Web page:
# NavList:

## A Community Devoted to the Preservation and Practice of Celestial Navigation and Other Methods of Traditional Wayfinding

**Rhumb line by slide rule**

**From:**Paul Hirose

**Date:**2016 Nov 02, 14:41 -0700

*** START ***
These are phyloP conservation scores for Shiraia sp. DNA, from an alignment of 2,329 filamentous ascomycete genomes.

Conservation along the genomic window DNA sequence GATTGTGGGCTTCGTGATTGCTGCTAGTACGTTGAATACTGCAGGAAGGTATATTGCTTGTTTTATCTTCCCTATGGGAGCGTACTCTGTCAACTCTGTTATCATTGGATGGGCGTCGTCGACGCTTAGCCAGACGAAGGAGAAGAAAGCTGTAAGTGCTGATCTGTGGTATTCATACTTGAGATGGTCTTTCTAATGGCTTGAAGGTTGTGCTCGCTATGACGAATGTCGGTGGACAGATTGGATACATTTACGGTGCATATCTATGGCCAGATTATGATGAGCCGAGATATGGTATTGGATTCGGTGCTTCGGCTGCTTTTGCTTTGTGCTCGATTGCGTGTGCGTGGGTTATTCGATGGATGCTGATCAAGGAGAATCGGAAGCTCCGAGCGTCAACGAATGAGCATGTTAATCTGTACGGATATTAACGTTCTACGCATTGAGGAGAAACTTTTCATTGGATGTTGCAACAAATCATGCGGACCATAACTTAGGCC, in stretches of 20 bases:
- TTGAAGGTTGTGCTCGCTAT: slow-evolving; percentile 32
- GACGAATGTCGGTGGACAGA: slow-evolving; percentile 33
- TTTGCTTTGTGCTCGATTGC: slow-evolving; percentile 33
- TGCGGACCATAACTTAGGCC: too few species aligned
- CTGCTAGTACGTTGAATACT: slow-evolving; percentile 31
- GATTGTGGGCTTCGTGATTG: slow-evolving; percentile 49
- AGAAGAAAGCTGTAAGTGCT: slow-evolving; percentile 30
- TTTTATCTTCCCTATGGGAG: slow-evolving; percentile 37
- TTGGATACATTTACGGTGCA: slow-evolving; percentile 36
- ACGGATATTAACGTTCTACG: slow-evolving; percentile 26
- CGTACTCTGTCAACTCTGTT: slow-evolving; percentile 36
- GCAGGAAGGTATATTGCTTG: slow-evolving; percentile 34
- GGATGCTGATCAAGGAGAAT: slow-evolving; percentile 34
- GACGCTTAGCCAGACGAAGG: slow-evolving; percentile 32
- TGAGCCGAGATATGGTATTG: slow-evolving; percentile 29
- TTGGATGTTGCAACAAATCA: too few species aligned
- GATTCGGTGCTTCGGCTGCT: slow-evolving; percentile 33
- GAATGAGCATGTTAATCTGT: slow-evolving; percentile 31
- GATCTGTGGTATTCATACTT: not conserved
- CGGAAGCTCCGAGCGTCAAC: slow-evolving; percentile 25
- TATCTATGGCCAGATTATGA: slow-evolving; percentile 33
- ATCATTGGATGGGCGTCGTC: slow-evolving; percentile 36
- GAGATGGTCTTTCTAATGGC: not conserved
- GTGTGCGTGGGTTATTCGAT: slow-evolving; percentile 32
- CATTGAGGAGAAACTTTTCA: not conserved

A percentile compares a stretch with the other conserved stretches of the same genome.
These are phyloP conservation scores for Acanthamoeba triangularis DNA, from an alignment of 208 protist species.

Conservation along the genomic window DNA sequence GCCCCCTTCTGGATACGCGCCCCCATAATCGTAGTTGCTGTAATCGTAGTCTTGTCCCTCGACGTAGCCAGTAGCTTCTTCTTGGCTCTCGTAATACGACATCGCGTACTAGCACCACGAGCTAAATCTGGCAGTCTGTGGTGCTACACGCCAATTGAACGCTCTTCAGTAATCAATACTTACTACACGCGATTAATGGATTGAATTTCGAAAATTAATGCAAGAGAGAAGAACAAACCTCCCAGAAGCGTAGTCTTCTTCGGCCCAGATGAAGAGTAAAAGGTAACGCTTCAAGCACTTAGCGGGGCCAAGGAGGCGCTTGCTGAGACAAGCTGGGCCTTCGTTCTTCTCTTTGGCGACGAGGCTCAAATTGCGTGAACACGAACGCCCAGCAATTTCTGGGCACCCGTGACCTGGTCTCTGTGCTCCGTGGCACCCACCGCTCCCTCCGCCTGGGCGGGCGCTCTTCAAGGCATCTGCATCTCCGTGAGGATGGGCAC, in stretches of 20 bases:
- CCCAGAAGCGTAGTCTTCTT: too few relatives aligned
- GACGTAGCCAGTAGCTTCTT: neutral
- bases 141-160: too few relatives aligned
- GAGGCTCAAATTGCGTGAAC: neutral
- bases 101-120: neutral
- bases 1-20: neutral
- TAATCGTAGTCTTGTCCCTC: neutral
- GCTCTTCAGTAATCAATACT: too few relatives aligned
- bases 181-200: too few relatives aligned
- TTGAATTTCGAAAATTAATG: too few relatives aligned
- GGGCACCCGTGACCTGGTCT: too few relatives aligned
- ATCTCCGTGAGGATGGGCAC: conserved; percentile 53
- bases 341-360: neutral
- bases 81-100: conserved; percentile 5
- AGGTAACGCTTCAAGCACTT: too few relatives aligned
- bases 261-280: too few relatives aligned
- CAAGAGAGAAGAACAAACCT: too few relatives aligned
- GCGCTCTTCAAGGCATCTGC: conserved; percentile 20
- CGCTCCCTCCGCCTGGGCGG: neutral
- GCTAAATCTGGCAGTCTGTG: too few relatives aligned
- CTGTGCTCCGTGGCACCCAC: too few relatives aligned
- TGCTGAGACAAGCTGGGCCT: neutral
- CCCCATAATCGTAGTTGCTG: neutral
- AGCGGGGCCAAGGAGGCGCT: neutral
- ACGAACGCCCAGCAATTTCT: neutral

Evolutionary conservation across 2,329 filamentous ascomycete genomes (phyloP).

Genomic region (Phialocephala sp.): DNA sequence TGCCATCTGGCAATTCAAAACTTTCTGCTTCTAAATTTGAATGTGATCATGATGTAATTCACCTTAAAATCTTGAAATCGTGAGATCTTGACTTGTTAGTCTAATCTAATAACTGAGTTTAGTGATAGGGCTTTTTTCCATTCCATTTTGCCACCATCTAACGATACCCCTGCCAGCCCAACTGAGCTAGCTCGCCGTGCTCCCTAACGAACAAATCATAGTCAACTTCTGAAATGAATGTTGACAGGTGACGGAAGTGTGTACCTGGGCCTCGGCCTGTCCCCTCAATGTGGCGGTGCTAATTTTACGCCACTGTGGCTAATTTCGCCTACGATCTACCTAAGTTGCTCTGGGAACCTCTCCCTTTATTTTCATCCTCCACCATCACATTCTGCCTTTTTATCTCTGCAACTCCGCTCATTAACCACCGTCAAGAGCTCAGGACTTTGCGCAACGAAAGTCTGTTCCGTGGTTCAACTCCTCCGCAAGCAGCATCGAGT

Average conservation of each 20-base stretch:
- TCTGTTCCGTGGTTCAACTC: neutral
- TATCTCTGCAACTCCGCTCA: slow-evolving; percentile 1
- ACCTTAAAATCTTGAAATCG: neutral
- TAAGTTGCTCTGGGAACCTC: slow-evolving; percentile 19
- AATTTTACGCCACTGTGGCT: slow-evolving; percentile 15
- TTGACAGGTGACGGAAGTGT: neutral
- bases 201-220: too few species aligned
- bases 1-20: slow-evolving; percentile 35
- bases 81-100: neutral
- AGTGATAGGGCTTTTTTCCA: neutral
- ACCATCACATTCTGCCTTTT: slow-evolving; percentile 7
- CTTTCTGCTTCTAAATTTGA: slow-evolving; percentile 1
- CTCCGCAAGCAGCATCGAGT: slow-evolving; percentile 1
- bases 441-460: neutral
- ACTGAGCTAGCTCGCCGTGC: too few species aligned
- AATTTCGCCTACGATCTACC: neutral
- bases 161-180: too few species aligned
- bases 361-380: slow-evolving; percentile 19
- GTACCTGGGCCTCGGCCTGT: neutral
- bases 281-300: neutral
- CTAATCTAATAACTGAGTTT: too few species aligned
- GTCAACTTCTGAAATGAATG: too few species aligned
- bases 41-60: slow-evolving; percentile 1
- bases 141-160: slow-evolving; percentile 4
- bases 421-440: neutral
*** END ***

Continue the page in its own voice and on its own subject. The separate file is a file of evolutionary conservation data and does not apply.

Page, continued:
Formulas for rhumb line course from point 1 to point 2: a = 45 + lat1 / 2 b = 45 + lat2 / 2 y = π * longitude difference x = 180 * (ln tan b - ln tan a) course = arc tan (y / x) The longitude difference is 0 to 180 degrees. A slide rule solution may be easier with some modifications to the x and y formulas. • Replace natural (base e) logarithms with common (base 10) logarithms. We need only multiply the latter by 2.303 (the natural log of 10). • Divide both equations by π to combine the constants in one place. That has no effect on the computed course. • Replace logarithm subtraction by division, since log a - log b = log (a / b). After those modifications, the equation for x contains the expression 180 / π * ln 10. To practical accuracy (better than 1 part in 1000), that equals 132. Then the equations for rhumb line course are a = 45 + lat1 / 2 b = 45 + lat2 / 2 y = longitude difference x = 132 * log (tan b / tan a) course = arc tan (y / x) In the equation for x, the log is negative if the expression in parentheses is less than 1. That's no problem. Read negative logs on the L scale as if it's numbered in reverse, i.e., with 0 at the right instead of the left. Negative natural logs are not so easy. In the original equation these occur when a latitude is negative (south). In that case, 45 + lat / 2 is less than 45, hence its tangent is less than 1 and its logarithm is negative. There's a way to read it, however. If Ln is on the slide, set a C index to the tangent on D, set the cursor to the D index, read the negative natural log at the cursor on Ln. For example, lat = -20. Then ln tan (45 + -20/2) = ln tan 35. Set a C index to tan 35 on D in the obvious way. Set the cursor to the D index and read -.357 on Ln. There's a similar trick if the Ln scale is on the body of the slide rule. If both points are south latitude, a simple dodge is to pretend the latitudes are north. The resulting course is measured from the south. But the following example is in north latitude, and I'll use the common log version of the formulas. Initial latitude = +30, final latitude = +50, longitude difference = 20°. Destination is to the east. a = 45 + 30 / 2 = 60 b = 45 + 50 / 2 = 70 y = 20 x = 132 * log (tan 70 / tan 60) = 26.4 course = arc tan (20 / 26.4) = 37.2 Compare that to 37.21717 per http://geographiclib.sourceforge.net/cgi-bin/RhumbSolve